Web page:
Philippe Saire’s Black Out is an incredibly rich work for one’s imagination and senses. Open to a range of possibilities on how to interpret what is going on – it took me straight to my darkest nightmares and fears, those where you feel deeply happy and grateful to wake up from and breath and still be alive. It truly surprised me how a single performance was able to evoke such strong reactions in me – I felt personally, almost intimately connected to it, mesmerised by the visual effects the shift between the light and the darkness created.
I walked in to find the usual performance space at the Dance House transformed into specially constructed black box for the audience to look into from above. We were welcomed by three awkwardly positioned bodies lying on a white floor, wearing close to nothing whilst very bright lights from above made it seem like they’re suffering fish drying out in the sun. Each of the performers had a clearly marked territory to start with and a great sense of belonging to the space. It was a strong image to build up expectations from.
Through clean and crisp movement and sound patterns, performers took us on a very purposeful journey, where every detail felt carefully thought through and honest in the essence. Their dancing had real force and tension in their struggles and physical encounters as well as clarity in fine subtleties; nothing was pretend or done for the sake of moving.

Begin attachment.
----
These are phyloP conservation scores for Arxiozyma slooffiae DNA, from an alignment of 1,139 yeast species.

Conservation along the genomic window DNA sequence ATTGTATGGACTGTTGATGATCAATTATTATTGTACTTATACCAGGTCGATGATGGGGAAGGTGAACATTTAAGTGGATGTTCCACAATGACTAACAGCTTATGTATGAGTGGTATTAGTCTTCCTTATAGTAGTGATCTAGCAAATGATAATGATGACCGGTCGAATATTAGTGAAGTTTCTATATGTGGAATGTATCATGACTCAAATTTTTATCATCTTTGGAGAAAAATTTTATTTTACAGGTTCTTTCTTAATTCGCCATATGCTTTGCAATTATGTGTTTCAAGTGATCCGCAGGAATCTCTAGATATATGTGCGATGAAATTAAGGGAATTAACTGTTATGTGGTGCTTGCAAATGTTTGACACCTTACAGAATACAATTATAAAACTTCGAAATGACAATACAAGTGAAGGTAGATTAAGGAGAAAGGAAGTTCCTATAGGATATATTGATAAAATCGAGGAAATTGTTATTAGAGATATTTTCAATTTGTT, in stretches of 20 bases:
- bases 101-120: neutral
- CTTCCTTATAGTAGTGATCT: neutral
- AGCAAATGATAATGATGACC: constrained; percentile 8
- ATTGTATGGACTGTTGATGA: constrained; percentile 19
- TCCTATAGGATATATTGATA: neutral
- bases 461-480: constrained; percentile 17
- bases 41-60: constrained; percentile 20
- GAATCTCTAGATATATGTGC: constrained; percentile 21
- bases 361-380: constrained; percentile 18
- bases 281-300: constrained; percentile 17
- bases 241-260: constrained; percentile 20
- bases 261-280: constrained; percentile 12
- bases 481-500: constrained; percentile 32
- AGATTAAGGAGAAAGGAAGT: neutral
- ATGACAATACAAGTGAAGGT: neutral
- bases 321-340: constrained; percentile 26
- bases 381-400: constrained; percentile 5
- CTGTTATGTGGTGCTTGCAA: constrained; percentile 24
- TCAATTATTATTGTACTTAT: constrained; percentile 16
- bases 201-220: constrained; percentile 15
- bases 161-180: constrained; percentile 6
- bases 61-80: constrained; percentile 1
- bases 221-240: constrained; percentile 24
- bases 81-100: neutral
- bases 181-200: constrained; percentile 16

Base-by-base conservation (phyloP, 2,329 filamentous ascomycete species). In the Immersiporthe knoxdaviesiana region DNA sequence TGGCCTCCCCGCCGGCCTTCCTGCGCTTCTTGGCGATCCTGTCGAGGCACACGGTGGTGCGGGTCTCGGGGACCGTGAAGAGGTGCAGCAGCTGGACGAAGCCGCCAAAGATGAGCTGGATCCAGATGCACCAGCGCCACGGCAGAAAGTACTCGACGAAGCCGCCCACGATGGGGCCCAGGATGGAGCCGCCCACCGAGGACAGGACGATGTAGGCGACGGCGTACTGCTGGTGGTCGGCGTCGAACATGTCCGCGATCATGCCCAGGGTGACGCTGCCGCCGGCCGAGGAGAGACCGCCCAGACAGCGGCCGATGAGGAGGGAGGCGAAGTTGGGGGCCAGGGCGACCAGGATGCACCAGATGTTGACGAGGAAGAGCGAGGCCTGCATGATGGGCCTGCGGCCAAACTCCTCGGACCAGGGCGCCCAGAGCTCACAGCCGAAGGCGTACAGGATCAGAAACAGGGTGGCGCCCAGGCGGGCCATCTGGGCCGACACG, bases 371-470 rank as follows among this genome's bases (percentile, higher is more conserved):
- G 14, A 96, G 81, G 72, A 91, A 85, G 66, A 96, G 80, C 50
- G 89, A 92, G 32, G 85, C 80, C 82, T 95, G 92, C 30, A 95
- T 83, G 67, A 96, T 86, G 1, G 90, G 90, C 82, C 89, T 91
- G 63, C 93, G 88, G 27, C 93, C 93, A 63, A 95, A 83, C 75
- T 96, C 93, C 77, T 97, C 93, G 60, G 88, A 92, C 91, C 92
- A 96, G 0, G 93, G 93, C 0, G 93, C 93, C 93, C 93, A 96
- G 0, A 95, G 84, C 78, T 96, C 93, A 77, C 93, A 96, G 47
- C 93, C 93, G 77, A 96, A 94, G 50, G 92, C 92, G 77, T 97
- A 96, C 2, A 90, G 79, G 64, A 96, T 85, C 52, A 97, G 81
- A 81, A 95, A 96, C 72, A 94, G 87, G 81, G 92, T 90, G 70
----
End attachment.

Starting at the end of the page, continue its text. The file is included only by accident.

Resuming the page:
Gradually, the initial brightness of the space was taken over by thousands of tiny black granulated rubber pieces that played a major role in the build up of the narrative. The square room became the grounds for the play between the light and the dark, creating very stimulating visual images. Watching the performers coalesce with the site, one could draw parallels with life and death where the latter progressively takes over and it’s up to you whether you spend your time fruitlessly fighting it or you let go and engage with what’s offered.
That night I wasn’t the audience, I felt I was part of the performance, part of a shared experience and when it was over – I returned with a baggage of new reflections and packs of emotions to take with me. It was as if I had just watched someone’s life fast-forwarded without having any control over it. Philippe Saire’s Black Out is a work to remember.
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